- Vito Ciciretti, Independent Researcher, Quantitative Risk Methodology Specialist- Berlin, Germany
- Alberto Pallotta, Lecturer, Middlesex university London, UK & head of R&D, D&D Capital Management, UK
- Dr Monomita Nandy, Associate professor in Accounting and Finance, Brunel University London , UK
- Dr PK Senyo, Associate Professor in FinTech and Information Systems, University of Southampton, UK
- Dr Suman Lodh, Associate Professor in Finance, Kingston University London, UK
- Dr Jekaterina Kartasova, Senior Lecturer in Accounting and Finance, Middlesex university London
The sudden shift in the global economy is triggered by the COVID-19 setbacks. As the economic growth of any country is heavily dependent on small and medium sized enterprises (SME) with fewer than 250 employees and annual turnover of less than €50 million, they are worst hit by COVID crisis. Most of the existing academic research papers discussing the impact of the pandemic on SME are focused on limited survey data, which restricts the possibility of applying advanced Machine Learning algorithms to embed the early signal of market wide risk in the SME’s risk modelling. Thus, we are extending our ongoing research on publicly traded companies towards non-traded SMEs.
In the past, we have seen that financial markets experience periods of high volatility in response to sudden changes in systematic risk, for example due to exogeneous events such as the outbreak of COVID-19. For example, the Brexit, the subprime mortgage crisis and the trade war between US-China are only some events worth mentioning. Thus, if there would be a model to capture the early signals of a crisis, investors could timely rebalance their portfolios, risk managers could promptly curtail exposures to systematic risk factors and policymakers could coordinate monetary and fiscal policy changes. Such positive approach of the investors will support the SME as their stakeholders in the supply chain will feel comfortable to carry on their business, there will be no delay in the payment to SME, the demand from the customers will stay stable and overall, there will be a balance in demand and supply of SME products and services.
In a market environment characterised by high systematic risk, investors tend to sell risky securities. This is reflected in the covariance matrix, which is a measure of how much market prices tend to move together in response to market events. However, the investors would be interested to know more about the SME to make them eligible candidate for an investment. Thus, we need a methodology to capture risk signals based on the fundamental data collected from balance sheet, income statement and other financial statements of the SMEs.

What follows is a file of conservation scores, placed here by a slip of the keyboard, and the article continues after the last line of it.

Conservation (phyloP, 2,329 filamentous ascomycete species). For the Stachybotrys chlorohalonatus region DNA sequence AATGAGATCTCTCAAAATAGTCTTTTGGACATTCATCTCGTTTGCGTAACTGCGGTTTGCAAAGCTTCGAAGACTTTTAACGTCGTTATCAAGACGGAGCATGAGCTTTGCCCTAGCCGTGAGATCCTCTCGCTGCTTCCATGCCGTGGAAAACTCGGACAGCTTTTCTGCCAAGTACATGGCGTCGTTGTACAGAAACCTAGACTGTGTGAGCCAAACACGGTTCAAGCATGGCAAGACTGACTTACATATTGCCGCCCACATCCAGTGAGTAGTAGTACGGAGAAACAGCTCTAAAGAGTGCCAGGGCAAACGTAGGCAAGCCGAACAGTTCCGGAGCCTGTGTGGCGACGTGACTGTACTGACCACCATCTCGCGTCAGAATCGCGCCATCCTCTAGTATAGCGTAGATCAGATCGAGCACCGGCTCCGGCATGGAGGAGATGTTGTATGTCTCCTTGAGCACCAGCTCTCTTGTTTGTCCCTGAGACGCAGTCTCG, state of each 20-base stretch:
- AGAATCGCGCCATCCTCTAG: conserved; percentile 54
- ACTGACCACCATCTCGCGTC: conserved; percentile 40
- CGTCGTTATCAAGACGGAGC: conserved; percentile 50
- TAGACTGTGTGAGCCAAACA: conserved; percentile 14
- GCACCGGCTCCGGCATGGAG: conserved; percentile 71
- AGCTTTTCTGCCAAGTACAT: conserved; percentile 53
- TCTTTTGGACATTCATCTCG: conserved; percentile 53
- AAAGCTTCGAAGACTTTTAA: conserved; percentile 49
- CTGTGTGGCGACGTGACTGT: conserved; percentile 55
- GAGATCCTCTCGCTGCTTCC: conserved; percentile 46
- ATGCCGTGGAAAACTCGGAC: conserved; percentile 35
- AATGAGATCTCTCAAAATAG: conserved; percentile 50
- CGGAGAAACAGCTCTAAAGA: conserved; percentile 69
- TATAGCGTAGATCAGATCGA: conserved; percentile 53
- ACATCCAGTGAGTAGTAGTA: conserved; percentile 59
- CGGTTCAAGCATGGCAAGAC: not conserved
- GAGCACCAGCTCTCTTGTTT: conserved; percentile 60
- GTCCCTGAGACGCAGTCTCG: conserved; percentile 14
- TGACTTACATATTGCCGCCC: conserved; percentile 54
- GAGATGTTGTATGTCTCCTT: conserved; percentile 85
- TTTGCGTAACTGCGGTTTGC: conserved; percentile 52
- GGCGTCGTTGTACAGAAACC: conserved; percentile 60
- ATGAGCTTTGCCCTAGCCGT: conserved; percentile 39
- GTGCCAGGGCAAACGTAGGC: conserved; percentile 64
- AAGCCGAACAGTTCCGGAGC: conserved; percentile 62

We can measure the degree of correlations are expected to change if subjected to exogeneous events – such as the outbreak of COVID-19 – by looking at its eigenvectors and eigenvalues. As covariance matrices change in response to investors’ demand for risky securities, eigenvalues and eigenvectors also respond to investors’ sentiment. Hence, our early-warning risk signalling model is the first and foremost based on observing the eigenvectors and eigenvalues of the covariance matrix of asset returns.
Additionally, we leverage on another way to represent financial markets by means of graph theory. Already employed by social media to represent the interconnections of users, interests and events published on such platforms, we employ graphs to schematize the hierarchical relationships among the securities in financial markets. A similar eigenvector-based measure exists in the case of graphs too, hence we also use the eigenvector centrality of graphs to build early-warning risk signals. In fact, when there is a change in systematic risk, we observe that the graph becomes much denser in response to much more interrelated assets, which mirrors the property of exhibiting higher covariance in higher risk settings. We can apply the graph theory on fundamental data.
The economic crisis generated by COVID-19 is not the last uncertain event for sure. But we learned a good lesson from this crisis and found the need of developing a model to generate early-warning risk signals. In response to this research need, we develop a model based on covariances and graph-theory that is able to provide early-warning risk signals even based on fundamental data of the SMEs. Our research model will build confidence among investors and policy makers and will allow the SMEs to contribute to economic progress with limited disturbance.